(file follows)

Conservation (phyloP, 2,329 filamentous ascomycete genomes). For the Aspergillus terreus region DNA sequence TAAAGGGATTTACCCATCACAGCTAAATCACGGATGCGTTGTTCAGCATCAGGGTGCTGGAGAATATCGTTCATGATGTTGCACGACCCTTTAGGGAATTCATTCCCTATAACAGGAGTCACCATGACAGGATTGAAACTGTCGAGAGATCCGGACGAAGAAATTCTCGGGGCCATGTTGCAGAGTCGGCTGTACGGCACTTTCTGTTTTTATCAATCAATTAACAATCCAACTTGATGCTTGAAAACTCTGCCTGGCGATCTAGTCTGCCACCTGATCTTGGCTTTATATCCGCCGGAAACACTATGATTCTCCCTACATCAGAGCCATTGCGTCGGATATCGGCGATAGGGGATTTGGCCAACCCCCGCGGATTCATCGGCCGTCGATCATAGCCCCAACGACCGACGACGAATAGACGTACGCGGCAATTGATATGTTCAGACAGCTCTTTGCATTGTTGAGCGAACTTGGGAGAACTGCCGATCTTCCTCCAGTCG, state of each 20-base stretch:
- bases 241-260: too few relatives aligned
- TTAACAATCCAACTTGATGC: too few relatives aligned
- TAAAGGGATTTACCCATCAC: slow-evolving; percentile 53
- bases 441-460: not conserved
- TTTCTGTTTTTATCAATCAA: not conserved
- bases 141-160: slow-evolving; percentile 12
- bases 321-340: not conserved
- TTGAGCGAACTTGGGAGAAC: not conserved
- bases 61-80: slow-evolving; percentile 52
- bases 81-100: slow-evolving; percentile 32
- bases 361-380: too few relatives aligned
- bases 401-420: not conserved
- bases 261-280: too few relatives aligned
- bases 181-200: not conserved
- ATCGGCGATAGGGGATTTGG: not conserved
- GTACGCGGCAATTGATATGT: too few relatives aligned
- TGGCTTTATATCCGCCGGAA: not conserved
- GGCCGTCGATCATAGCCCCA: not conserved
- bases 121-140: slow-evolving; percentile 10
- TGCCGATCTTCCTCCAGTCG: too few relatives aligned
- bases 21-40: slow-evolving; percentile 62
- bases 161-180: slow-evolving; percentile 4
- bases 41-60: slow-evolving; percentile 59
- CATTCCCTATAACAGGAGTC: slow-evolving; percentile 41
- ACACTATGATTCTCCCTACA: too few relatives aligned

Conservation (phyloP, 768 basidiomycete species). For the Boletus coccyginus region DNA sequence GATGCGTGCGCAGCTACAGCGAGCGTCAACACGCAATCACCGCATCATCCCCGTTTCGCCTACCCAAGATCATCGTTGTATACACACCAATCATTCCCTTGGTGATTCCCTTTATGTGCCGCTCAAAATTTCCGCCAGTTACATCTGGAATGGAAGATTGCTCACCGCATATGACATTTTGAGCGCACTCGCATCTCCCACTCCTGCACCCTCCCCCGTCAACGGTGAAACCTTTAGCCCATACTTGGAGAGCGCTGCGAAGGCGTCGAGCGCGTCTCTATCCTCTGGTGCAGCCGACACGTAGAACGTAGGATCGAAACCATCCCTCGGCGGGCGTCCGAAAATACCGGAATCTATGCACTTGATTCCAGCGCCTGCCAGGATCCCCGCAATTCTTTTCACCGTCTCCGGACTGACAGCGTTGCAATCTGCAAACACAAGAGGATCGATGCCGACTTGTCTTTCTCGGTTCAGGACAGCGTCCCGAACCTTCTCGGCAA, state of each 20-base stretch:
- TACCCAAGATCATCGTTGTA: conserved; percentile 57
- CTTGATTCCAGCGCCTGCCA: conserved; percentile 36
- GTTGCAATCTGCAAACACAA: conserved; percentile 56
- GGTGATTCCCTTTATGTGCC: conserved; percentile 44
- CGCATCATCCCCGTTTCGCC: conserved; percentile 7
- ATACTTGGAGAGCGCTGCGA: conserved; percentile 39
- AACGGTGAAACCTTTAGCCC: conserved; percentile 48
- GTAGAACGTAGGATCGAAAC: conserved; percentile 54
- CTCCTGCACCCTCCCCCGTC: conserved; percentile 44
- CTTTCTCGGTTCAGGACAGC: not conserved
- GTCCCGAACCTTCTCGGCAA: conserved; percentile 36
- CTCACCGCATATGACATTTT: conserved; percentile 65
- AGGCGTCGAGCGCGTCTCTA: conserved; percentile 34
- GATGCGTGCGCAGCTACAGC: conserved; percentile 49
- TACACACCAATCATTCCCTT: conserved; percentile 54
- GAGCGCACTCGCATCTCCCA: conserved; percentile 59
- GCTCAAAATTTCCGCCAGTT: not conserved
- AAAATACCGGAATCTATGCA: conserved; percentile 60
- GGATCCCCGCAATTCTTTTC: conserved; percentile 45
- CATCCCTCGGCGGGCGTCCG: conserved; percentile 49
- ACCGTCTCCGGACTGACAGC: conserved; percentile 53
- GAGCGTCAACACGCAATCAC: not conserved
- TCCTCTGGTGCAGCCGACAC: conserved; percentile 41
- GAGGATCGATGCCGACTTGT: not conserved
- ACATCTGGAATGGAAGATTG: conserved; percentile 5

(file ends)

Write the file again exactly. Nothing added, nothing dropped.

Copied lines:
Conservation (phyloP, 2,329 filamentous ascomycete genomes). For the Aspergillus terreus region DNA sequence TAAAGGGATTTACCCATCACAGCTAAATCACGGATGCGTTGTTCAGCATCAGGGTGCTGGAGAATATCGTTCATGATGTTGCACGACCCTTTAGGGAATTCATTCCCTATAACAGGAGTCACCATGACAGGATTGAAACTGTCGAGAGATCCGGACGAAGAAATTCTCGGGGCCATGTTGCAGAGTCGGCTGTACGGCACTTTCTGTTTTTATCAATCAATTAACAATCCAACTTGATGCTTGAAAACTCTGCCTGGCGATCTAGTCTGCCACCTGATCTTGGCTTTATATCCGCCGGAAACACTATGATTCTCCCTACATCAGAGCCATTGCGTCGGATATCGGCGATAGGGGATTTGGCCAACCCCCGCGGATTCATCGGCCGTCGATCATAGCCCCAACGACCGACGACGAATAGACGTACGCGGCAATTGATATGTTCAGACAGCTCTTTGCATTGTTGAGCGAACTTGGGAGAACTGCCGATCTTCCTCCAGTCG, state of each 20-base stretch:
- bases 241-260: too few relatives aligned
- TTAACAATCCAACTTGATGC: too few relatives aligned
- TAAAGGGATTTACCCATCAC: slow-evolving; percentile 53
- bases 441-460: not conserved
- TTTCTGTTTTTATCAATCAA: not conserved
- bases 141-160: slow-evolving; percentile 12
- bases 321-340: not conserved
- TTGAGCGAACTTGGGAGAAC: not conserved
- bases 61-80: slow-evolving; percentile 52
- bases 81-100: slow-evolving; percentile 32
- bases 361-380: too few relatives aligned
- bases 401-420: not conserved
- bases 261-280: too few relatives aligned
- bases 181-200: not conserved
- ATCGGCGATAGGGGATTTGG: not conserved
- GTACGCGGCAATTGATATGT: too few relatives aligned
- TGGCTTTATATCCGCCGGAA: not conserved
- GGCCGTCGATCATAGCCCCA: not conserved
- bases 121-140: slow-evolving; percentile 10
- TGCCGATCTTCCTCCAGTCG: too few relatives aligned
- bases 21-40: slow-evolving; percentile 62
- bases 161-180: slow-evolving; percentile 4
- bases 41-60: slow-evolving; percentile 59
- CATTCCCTATAACAGGAGTC: slow-evolving; percentile 41
- ACACTATGATTCTCCCTACA: too few relatives aligned

Conservation (phyloP, 768 basidiomycete species). For the Boletus coccyginus region DNA sequence GATGCGTGCGCAGCTACAGCGAGCGTCAACACGCAATCACCGCATCATCCCCGTTTCGCCTACCCAAGATCATCGTTGTATACACACCAATCATTCCCTTGGTGATTCCCTTTATGTGCCGCTCAAAATTTCCGCCAGTTACATCTGGAATGGAAGATTGCTCACCGCATATGACATTTTGAGCGCACTCGCATCTCCCACTCCTGCACCCTCCCCCGTCAACGGTGAAACCTTTAGCCCATACTTGGAGAGCGCTGCGAAGGCGTCGAGCGCGTCTCTATCCTCTGGTGCAGCCGACACGTAGAACGTAGGATCGAAACCATCCCTCGGCGGGCGTCCGAAAATACCGGAATCTATGCACTTGATTCCAGCGCCTGCCAGGATCCCCGCAATTCTTTTCACCGTCTCCGGACTGACAGCGTTGCAATCTGCAAACACAAGAGGATCGATGCCGACTTGTCTTTCTCGGTTCAGGACAGCGTCCCGAACCTTCTCGGCAA, state of each 20-base stretch:
- TACCCAAGATCATCGTTGTA: conserved; percentile 57
- CTTGATTCCAGCGCCTGCCA: conserved; percentile 36
- GTTGCAATCTGCAAACACAA: conserved; percentile 56
- GGTGATTCCCTTTATGTGCC: conserved; percentile 44
- CGCATCATCCCCGTTTCGCC: conserved; percentile 7
- ATACTTGGAGAGCGCTGCGA: conserved; percentile 39
- AACGGTGAAACCTTTAGCCC: conserved; percentile 48
- GTAGAACGTAGGATCGAAAC: conserved; percentile 54
- CTCCTGCACCCTCCCCCGTC: conserved; percentile 44
- CTTTCTCGGTTCAGGACAGC: not conserved
- GTCCCGAACCTTCTCGGCAA: conserved; percentile 36
- CTCACCGCATATGACATTTT: conserved; percentile 65
- AGGCGTCGAGCGCGTCTCTA: conserved; percentile 34
- GATGCGTGCGCAGCTACAGC: conserved; percentile 49
- TACACACCAATCATTCCCTT: conserved; percentile 54
- GAGCGCACTCGCATCTCCCA: conserved; percentile 59
- GCTCAAAATTTCCGCCAGTT: not conserved
- AAAATACCGGAATCTATGCA: conserved; percentile 60
- GGATCCCCGCAATTCTTTTC: conserved; percentile 45
- CATCCCTCGGCGGGCGTCCG: conserved; percentile 49
- ACCGTCTCCGGACTGACAGC: conserved; percentile 53
- GAGCGTCAACACGCAATCAC: not conserved
- TCCTCTGGTGCAGCCGACAC: conserved; percentile 41
- GAGGATCGATGCCGACTTGT: not conserved
- ACATCTGGAATGGAAGATTG: conserved; percentile 5